Fun with statistics: When survey results do not mean what you may think they mean

Gallup poll found that 52% of Americans say they were extremely proud to be American in 2016; 51% in 2017 and 47% in 2016.

Gallup says this is a record low.

Source: In U.S., Record-Low 47% Extremely Proud to Be Americans

At the very, very bottom of the press release, in slightly greyed out type, we read that the results had a sampling error of + or – 3 percentage points at the 95% confidence level.

Let’s rewrite the 2016-2018 results in terms of what they actually mean.

  • For 2016, the estimated mean was 52% but the actual population mean could be anywhere from 49% to 55%. They measured 52% by polling a sample of people, its possible that if we polled the entire population we could get a value anywhere from 49% to 55%. We are “95%” confident that our actual population mean lies within that range. Or, stated another way, if we ran this poll 20 times, in 19 out of the 20 surveys, we expect our estimated value to be between 49-55%; and 1 in 20 times, our estimated value would be outside that range.
  • For 2017, the estimated mean was 51% but the actual population mean could have been anywhere from 48% to 54%.
  • For 2018, the estimated mean was 47% but the actual population mean could be anywhere from 44% to 50%.

This is referred to as the margin of error or the confidence interval.

When the confidence interval of one sample overlaps with the confidence interval of another sample, we can not statistically distinguish between them. Statistically, they are equivalent.

Based on the survey data, the best we can say is that statistically, the percent of Americans who were extremely proud to be American has stayed the same (within our poll’s error margin) from 2016 to 2018.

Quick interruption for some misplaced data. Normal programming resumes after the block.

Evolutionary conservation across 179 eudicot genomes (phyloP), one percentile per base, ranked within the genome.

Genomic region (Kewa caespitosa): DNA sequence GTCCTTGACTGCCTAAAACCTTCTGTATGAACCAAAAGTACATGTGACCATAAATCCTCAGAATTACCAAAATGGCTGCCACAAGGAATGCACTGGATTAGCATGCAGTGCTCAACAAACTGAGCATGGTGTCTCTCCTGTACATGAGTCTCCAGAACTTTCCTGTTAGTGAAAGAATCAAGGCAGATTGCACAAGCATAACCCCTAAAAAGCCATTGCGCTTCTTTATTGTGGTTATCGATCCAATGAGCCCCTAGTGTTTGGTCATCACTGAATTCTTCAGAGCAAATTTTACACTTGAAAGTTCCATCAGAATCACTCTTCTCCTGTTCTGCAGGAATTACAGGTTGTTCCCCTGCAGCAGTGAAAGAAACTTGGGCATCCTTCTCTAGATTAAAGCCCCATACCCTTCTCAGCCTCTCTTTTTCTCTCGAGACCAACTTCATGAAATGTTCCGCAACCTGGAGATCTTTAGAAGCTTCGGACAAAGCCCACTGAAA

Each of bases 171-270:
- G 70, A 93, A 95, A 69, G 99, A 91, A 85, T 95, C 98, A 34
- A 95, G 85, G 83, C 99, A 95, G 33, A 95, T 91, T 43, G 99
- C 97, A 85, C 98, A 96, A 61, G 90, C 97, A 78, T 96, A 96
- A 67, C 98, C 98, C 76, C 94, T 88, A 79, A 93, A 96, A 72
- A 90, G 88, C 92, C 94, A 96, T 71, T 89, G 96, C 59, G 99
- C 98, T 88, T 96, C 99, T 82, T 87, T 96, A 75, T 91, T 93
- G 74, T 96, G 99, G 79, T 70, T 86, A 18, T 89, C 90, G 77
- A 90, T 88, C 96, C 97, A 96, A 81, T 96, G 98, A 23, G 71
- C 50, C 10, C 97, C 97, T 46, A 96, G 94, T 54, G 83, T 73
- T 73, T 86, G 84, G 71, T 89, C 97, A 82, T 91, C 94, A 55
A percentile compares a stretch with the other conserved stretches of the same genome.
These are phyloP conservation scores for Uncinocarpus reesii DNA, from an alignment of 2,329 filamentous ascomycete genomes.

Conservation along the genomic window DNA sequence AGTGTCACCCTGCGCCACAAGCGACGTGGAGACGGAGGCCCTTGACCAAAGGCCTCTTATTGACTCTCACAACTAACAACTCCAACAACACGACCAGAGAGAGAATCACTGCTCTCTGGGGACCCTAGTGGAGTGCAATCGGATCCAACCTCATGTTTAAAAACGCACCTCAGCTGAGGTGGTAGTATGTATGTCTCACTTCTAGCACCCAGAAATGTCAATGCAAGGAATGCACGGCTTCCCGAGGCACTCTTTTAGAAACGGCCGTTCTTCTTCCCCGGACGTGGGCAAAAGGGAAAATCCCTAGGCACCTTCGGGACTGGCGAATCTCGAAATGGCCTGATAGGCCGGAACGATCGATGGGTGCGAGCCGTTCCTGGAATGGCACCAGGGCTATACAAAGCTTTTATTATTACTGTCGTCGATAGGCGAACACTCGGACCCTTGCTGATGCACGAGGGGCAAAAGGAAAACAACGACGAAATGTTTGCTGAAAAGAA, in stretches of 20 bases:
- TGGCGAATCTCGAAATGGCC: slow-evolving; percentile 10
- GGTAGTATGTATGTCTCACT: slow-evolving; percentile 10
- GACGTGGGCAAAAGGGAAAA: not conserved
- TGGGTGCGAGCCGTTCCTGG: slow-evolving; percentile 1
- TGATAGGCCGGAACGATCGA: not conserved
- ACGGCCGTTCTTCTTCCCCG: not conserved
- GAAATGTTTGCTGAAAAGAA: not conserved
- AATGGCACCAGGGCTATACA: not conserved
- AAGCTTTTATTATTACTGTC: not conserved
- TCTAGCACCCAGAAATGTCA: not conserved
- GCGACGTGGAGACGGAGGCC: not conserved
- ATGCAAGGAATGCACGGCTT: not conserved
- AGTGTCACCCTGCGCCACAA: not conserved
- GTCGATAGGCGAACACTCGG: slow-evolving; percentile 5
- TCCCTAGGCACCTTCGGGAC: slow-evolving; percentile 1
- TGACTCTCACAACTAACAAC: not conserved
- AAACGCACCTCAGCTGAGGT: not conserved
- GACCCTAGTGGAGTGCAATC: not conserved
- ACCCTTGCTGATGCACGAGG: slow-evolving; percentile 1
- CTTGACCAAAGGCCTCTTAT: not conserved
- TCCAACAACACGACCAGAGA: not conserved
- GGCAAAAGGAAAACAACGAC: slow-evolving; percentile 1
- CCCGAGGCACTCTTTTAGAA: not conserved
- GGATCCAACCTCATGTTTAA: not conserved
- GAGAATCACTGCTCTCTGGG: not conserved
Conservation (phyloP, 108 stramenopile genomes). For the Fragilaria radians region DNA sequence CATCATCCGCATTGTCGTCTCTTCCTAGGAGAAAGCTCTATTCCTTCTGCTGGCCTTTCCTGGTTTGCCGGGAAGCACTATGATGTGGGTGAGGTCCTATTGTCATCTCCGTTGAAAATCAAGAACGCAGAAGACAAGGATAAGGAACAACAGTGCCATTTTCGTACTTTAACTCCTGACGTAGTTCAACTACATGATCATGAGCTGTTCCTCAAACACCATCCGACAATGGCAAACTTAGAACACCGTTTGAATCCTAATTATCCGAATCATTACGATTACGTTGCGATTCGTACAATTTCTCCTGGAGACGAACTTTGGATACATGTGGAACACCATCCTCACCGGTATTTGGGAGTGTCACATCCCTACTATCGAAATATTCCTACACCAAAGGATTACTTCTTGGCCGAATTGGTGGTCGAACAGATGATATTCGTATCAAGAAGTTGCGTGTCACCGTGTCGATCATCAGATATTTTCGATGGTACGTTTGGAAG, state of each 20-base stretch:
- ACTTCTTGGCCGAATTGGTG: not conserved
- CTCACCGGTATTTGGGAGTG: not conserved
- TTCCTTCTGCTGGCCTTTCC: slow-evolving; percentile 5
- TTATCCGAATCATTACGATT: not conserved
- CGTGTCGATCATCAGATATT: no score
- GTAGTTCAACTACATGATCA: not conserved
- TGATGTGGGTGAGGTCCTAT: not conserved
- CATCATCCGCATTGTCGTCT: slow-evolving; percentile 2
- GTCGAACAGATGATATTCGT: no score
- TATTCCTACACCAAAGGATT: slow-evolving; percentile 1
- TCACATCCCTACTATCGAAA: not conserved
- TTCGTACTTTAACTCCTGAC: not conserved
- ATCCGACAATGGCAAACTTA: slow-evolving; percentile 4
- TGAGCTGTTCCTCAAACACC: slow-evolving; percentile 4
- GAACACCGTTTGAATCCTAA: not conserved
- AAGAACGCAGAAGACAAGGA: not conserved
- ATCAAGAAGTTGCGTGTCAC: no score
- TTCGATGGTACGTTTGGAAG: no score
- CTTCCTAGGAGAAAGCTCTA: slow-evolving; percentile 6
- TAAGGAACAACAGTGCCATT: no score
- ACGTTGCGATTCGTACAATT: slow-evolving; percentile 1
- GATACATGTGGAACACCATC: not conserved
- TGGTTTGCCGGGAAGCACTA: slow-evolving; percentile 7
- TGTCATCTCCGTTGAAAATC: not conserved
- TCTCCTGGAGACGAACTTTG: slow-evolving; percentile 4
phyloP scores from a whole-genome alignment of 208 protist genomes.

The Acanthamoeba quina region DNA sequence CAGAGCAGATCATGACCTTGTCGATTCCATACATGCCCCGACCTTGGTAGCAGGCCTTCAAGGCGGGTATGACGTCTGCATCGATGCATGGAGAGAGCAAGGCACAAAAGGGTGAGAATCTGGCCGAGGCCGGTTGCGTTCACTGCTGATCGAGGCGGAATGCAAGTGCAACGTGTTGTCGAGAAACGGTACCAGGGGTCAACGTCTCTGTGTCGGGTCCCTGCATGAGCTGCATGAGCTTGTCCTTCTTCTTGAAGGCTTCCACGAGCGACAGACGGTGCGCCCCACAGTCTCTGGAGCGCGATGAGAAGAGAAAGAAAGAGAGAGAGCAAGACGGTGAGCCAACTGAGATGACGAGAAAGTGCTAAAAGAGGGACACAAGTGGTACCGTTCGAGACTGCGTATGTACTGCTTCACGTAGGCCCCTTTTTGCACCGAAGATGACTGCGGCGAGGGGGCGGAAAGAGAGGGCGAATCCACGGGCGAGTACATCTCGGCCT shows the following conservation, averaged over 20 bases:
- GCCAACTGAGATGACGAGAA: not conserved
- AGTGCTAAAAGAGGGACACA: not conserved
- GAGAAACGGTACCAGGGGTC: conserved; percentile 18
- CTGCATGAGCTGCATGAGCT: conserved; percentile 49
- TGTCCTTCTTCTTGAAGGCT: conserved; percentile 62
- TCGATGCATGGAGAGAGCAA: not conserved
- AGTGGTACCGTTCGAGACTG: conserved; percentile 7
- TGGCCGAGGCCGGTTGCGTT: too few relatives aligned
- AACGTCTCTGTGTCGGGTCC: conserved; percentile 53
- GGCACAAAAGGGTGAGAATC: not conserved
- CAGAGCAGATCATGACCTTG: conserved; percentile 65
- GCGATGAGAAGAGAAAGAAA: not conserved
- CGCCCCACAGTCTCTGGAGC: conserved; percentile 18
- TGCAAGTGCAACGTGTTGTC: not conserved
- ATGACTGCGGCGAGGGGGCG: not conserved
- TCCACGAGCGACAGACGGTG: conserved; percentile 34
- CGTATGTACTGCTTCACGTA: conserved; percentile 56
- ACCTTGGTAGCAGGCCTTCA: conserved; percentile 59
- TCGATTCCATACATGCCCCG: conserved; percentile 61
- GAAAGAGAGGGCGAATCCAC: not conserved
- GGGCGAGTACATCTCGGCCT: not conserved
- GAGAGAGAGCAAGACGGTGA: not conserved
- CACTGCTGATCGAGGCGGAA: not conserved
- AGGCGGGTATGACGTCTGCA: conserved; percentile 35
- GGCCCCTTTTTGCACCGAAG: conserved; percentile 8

Gallup can say this one poll found the lowest ever and that is pretty much what they are saying. But the public will interpret that result incorrectly. If they had done the same poll – again – on the same days, with a different sample of 1,520 people – they could have also gotten 50%!

During election season, news breathlessly reports that candidate A is ahead of candidate B this week, in a reversal of last week. But in fact, the two candidates are often in a statistical dead heat. We have no idea which one is ahead last week or this week!

The surveys cannot correctly identify the winner when the results are within the margin of error. This is why a poll showing candidate A ahead of B by 51% to 49% is then reversed on election night as candidate B wins with 51% of the vote. Nothing nefarious took place – because statistics!

In reality, we never really knew who was ahead  as the survey may have had a + or – 3 percentage point confidence interval (which is typical)!

Polls are also used extensively in propaganda messaging – opinion polls largely measure the effectiveness of earlier propaganda! Once they show support for a topic, the poll itself becomes a form of “Get on the bandwagon” endorsement. We covered this in a previous post.

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